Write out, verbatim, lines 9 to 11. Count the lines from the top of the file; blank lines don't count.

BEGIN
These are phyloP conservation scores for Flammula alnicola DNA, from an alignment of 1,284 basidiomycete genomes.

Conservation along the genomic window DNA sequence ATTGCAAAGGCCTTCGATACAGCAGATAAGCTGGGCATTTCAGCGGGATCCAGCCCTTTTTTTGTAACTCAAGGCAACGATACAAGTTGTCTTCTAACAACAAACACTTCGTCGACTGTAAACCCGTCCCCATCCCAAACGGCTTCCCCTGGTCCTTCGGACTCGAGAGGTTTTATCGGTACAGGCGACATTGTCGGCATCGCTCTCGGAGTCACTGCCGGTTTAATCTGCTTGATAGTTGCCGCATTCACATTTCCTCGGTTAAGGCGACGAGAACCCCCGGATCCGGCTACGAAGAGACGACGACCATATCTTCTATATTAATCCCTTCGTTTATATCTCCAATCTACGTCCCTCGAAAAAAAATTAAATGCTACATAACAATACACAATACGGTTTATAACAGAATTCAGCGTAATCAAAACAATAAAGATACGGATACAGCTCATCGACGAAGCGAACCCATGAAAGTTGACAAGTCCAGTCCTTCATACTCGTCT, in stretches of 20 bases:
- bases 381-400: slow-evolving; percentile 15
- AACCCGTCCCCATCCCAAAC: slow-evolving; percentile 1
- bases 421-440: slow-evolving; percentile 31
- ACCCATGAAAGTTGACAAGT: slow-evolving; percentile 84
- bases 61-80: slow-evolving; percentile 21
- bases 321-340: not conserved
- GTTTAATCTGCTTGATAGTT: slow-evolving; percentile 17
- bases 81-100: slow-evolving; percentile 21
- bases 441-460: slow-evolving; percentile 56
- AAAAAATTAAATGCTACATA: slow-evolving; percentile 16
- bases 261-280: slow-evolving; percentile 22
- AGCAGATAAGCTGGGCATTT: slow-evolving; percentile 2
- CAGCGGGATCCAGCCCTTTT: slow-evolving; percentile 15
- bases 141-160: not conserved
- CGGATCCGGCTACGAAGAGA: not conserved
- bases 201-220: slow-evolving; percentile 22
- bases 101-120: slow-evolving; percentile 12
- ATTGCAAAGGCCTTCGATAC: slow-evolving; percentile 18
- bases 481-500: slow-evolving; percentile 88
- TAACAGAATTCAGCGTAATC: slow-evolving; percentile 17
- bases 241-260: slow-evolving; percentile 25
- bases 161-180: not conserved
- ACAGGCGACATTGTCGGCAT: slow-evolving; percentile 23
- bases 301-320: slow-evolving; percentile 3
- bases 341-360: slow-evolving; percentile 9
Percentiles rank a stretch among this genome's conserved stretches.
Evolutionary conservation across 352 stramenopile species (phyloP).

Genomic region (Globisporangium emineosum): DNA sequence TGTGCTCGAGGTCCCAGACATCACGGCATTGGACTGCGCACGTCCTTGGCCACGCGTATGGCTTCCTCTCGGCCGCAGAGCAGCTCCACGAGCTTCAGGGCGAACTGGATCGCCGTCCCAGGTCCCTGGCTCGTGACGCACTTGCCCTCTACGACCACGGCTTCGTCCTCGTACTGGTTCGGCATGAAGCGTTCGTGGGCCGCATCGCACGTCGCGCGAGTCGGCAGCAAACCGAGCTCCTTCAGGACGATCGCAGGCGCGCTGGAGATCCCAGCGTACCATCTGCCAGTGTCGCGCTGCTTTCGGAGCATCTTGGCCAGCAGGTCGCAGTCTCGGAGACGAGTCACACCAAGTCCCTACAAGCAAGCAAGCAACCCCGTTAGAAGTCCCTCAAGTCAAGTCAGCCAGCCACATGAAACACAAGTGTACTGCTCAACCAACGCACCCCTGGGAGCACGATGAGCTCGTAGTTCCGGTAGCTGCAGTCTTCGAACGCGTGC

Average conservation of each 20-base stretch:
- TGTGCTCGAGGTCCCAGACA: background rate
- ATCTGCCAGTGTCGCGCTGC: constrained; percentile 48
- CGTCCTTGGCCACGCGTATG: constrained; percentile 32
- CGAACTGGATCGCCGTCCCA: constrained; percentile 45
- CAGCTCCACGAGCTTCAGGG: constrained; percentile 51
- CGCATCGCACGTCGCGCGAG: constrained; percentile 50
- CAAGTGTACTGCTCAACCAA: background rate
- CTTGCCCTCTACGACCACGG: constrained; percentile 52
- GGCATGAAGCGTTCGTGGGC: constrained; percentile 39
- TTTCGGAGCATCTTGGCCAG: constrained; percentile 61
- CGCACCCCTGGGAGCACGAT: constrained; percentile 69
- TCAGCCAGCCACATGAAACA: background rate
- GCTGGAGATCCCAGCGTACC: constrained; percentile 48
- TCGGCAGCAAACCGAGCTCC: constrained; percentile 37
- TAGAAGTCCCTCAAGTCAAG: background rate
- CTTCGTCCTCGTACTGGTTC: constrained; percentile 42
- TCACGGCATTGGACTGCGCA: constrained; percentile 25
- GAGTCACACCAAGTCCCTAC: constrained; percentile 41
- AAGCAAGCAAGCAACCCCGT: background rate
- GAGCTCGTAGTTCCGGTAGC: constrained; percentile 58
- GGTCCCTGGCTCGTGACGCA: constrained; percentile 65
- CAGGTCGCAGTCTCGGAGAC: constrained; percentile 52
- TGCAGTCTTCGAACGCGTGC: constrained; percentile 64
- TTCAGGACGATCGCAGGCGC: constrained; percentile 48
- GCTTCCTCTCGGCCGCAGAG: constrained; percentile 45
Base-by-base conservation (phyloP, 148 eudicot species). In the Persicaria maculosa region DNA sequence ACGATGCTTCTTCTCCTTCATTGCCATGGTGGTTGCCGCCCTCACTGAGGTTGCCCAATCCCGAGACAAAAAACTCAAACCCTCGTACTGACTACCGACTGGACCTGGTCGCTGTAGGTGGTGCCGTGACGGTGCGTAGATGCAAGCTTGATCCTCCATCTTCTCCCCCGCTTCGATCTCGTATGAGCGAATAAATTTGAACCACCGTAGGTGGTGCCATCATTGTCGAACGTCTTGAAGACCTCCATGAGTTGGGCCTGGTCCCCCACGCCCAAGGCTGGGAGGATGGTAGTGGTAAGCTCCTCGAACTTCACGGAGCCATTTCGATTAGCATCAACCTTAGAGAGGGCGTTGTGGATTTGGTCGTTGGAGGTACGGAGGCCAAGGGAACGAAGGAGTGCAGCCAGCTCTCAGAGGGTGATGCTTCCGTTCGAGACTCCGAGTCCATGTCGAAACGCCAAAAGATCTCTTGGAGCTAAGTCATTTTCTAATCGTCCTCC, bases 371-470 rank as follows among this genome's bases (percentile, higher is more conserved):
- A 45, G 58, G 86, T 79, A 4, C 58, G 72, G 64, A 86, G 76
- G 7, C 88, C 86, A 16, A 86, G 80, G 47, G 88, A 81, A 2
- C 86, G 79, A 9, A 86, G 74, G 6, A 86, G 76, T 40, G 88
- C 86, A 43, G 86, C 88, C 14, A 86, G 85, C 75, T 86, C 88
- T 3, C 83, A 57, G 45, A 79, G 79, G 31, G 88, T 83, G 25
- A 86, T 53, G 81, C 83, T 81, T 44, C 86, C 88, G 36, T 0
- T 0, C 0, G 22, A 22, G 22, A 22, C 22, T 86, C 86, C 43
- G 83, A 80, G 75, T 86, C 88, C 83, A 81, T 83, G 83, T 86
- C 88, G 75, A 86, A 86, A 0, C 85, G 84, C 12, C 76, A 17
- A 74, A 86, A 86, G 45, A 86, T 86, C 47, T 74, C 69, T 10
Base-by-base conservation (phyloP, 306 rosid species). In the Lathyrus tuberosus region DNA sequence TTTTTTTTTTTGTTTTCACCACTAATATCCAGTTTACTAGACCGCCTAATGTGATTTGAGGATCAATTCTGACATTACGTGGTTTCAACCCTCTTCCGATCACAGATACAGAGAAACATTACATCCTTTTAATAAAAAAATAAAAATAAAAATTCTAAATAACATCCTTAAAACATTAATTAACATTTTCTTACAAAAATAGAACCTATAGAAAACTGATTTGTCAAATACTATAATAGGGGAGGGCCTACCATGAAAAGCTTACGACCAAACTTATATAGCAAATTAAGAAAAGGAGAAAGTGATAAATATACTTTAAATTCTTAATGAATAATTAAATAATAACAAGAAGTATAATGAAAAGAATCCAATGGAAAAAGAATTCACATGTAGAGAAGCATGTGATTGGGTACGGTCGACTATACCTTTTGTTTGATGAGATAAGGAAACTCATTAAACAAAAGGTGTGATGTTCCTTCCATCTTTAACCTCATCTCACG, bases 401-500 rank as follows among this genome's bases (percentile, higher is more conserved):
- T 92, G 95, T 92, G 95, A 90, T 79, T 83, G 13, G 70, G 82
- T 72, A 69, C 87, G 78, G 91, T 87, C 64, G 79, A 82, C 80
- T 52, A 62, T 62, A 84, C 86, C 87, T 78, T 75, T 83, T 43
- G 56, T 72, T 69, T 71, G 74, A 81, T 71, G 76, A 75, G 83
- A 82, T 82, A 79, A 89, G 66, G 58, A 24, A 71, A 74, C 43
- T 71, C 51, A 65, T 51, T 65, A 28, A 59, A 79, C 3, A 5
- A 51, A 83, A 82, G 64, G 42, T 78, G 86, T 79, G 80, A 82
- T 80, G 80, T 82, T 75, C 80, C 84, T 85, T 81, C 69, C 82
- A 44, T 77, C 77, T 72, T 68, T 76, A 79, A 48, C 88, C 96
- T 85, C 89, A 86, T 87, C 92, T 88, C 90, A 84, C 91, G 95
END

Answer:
- GTTTAATCTGCTTGATAGTT: slow-evolving; percentile 17
- bases 81-100: slow-evolving; percentile 21
- bases 441-460: slow-evolving; percentile 56